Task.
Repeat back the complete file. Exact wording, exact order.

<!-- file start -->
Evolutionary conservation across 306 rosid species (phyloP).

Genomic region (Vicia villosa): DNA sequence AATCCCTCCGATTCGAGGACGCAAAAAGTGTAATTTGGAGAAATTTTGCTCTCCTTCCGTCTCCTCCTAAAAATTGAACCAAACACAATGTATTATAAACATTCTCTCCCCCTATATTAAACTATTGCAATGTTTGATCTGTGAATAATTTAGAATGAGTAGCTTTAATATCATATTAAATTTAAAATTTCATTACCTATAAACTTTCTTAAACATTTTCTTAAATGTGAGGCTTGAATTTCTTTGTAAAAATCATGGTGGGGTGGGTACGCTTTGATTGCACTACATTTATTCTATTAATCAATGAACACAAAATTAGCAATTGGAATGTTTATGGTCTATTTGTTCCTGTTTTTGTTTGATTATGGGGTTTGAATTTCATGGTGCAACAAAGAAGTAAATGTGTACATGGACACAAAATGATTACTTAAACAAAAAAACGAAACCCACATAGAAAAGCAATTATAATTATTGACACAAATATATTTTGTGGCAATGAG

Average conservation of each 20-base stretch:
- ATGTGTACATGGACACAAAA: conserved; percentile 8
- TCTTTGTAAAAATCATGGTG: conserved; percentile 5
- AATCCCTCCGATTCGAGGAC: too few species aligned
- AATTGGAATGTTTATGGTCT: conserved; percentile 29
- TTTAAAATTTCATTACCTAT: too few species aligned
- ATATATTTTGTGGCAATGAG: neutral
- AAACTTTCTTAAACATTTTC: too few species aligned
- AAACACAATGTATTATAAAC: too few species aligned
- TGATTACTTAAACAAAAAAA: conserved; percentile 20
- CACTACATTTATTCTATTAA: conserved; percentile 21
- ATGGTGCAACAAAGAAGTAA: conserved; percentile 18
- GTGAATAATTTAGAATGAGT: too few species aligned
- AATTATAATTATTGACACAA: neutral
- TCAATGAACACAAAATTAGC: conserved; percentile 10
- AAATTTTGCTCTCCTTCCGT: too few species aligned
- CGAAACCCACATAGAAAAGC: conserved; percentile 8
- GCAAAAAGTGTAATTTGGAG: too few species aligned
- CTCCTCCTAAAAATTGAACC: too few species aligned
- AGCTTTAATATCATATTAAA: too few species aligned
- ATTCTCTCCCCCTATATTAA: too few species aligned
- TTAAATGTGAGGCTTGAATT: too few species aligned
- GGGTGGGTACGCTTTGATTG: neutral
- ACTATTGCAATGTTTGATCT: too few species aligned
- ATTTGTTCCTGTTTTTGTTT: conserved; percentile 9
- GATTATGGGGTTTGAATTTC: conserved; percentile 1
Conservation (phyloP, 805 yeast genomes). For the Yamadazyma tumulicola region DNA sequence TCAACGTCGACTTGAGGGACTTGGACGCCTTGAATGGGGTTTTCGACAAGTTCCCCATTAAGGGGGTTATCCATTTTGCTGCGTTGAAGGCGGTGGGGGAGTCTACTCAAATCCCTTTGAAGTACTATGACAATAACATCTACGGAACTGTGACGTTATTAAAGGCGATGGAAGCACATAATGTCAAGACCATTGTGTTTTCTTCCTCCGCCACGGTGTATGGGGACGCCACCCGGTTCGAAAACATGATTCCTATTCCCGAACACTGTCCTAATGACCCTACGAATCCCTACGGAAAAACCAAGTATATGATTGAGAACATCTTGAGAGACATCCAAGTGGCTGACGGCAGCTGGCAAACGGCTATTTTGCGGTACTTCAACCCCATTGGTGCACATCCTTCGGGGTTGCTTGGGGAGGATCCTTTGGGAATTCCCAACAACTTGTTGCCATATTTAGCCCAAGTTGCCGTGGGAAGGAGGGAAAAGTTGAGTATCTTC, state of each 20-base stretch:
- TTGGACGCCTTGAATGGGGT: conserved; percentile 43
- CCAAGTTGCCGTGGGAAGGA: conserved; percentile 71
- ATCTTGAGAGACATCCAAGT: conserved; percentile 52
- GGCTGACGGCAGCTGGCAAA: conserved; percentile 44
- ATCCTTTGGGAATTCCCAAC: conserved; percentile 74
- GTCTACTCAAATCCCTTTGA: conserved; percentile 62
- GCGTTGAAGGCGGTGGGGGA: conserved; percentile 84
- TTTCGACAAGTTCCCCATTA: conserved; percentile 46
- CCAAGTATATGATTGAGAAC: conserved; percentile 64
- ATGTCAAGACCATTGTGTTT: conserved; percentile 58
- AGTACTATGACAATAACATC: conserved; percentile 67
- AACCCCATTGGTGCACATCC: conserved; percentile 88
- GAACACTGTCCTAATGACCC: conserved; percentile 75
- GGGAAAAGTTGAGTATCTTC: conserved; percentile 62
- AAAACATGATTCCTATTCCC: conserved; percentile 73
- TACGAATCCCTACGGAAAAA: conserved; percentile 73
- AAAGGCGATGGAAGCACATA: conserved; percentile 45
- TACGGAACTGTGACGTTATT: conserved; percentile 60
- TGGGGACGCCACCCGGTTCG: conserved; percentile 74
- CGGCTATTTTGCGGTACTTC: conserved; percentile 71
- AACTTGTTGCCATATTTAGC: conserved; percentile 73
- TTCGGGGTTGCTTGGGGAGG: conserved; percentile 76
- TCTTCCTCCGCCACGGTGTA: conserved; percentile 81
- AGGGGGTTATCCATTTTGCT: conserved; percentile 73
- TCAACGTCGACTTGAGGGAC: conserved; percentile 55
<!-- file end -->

Evolutionary conservation across 306 rosid species (phyloP).

Genomic region (Vicia villosa): DNA sequence AATCCCTCCGATTCGAGGACGCAAAAAGTGTAATTTGGAGAAATTTTGCTCTCCTTCCGTCTCCTCCTAAAAATTGAACCAAACACAATGTATTATAAACATTCTCTCCCCCTATATTAAACTATTGCAATGTTTGATCTGTGAATAATTTAGAATGAGTAGCTTTAATATCATATTAAATTTAAAATTTCATTACCTATAAACTTTCTTAAACATTTTCTTAAATGTGAGGCTTGAATTTCTTTGTAAAAATCATGGTGGGGTGGGTACGCTTTGATTGCACTACATTTATTCTATTAATCAATGAACACAAAATTAGCAATTGGAATGTTTATGGTCTATTTGTTCCTGTTTTTGTTTGATTATGGGGTTTGAATTTCATGGTGCAACAAAGAAGTAAATGTGTACATGGACACAAAATGATTACTTAAACAAAAAAACGAAACCCACATAGAAAAGCAATTATAATTATTGACACAAATATATTTTGTGGCAATGAG

Average conservation of each 20-base stretch:
- ATGTGTACATGGACACAAAA: conserved; percentile 8
- TCTTTGTAAAAATCATGGTG: conserved; percentile 5
- AATCCCTCCGATTCGAGGAC: too few species aligned
- AATTGGAATGTTTATGGTCT: conserved; percentile 29
- TTTAAAATTTCATTACCTAT: too few species aligned
- ATATATTTTGTGGCAATGAG: neutral
- AAACTTTCTTAAACATTTTC: too few species aligned
- AAACACAATGTATTATAAAC: too few species aligned
- TGATTACTTAAACAAAAAAA: conserved; percentile 20
- CACTACATTTATTCTATTAA: conserved; percentile 21
- ATGGTGCAACAAAGAAGTAA: conserved; percentile 18
- GTGAATAATTTAGAATGAGT: too few species aligned
- AATTATAATTATTGACACAA: neutral
- TCAATGAACACAAAATTAGC: conserved; percentile 10
- AAATTTTGCTCTCCTTCCGT: too few species aligned
- CGAAACCCACATAGAAAAGC: conserved; percentile 8
- GCAAAAAGTGTAATTTGGAG: too few species aligned
- CTCCTCCTAAAAATTGAACC: too few species aligned
- AGCTTTAATATCATATTAAA: too few species aligned
- ATTCTCTCCCCCTATATTAA: too few species aligned
- TTAAATGTGAGGCTTGAATT: too few species aligned
- GGGTGGGTACGCTTTGATTG: neutral
- ACTATTGCAATGTTTGATCT: too few species aligned
- ATTTGTTCCTGTTTTTGTTT: conserved; percentile 9
- GATTATGGGGTTTGAATTTC: conserved; percentile 1
Conservation (phyloP, 805 yeast genomes). For the Yamadazyma tumulicola region DNA sequence TCAACGTCGACTTGAGGGACTTGGACGCCTTGAATGGGGTTTTCGACAAGTTCCCCATTAAGGGGGTTATCCATTTTGCTGCGTTGAAGGCGGTGGGGGAGTCTACTCAAATCCCTTTGAAGTACTATGACAATAACATCTACGGAACTGTGACGTTATTAAAGGCGATGGAAGCACATAATGTCAAGACCATTGTGTTTTCTTCCTCCGCCACGGTGTATGGGGACGCCACCCGGTTCGAAAACATGATTCCTATTCCCGAACACTGTCCTAATGACCCTACGAATCCCTACGGAAAAACCAAGTATATGATTGAGAACATCTTGAGAGACATCCAAGTGGCTGACGGCAGCTGGCAAACGGCTATTTTGCGGTACTTCAACCCCATTGGTGCACATCCTTCGGGGTTGCTTGGGGAGGATCCTTTGGGAATTCCCAACAACTTGTTGCCATATTTAGCCCAAGTTGCCGTGGGAAGGAGGGAAAAGTTGAGTATCTTC, state of each 20-base stretch:
- TTGGACGCCTTGAATGGGGT: conserved; percentile 43
- CCAAGTTGCCGTGGGAAGGA: conserved; percentile 71
- ATCTTGAGAGACATCCAAGT: conserved; percentile 52
- GGCTGACGGCAGCTGGCAAA: conserved; percentile 44
- ATCCTTTGGGAATTCCCAAC: conserved; percentile 74
- GTCTACTCAAATCCCTTTGA: conserved; percentile 62
- GCGTTGAAGGCGGTGGGGGA: conserved; percentile 84
- TTTCGACAAGTTCCCCATTA: conserved; percentile 46
- CCAAGTATATGATTGAGAAC: conserved; percentile 64
- ATGTCAAGACCATTGTGTTT: conserved; percentile 58
- AGTACTATGACAATAACATC: conserved; percentile 67
- AACCCCATTGGTGCACATCC: conserved; percentile 88
- GAACACTGTCCTAATGACCC: conserved; percentile 75
- GGGAAAAGTTGAGTATCTTC: conserved; percentile 62
- AAAACATGATTCCTATTCCC: conserved; percentile 73
- TACGAATCCCTACGGAAAAA: conserved; percentile 73
- AAAGGCGATGGAAGCACATA: conserved; percentile 45
- TACGGAACTGTGACGTTATT: conserved; percentile 60
- TGGGGACGCCACCCGGTTCG: conserved; percentile 74
- CGGCTATTTTGCGGTACTTC: conserved; percentile 71
- AACTTGTTGCCATATTTAGC: conserved; percentile 73
- TTCGGGGTTGCTTGGGGAGG: conserved; percentile 76
- TCTTCCTCCGCCACGGTGTA: conserved; percentile 81
- AGGGGGTTATCCATTTTGCT: conserved; percentile 73
- TCAACGTCGACTTGAGGGAC: conserved; percentile 55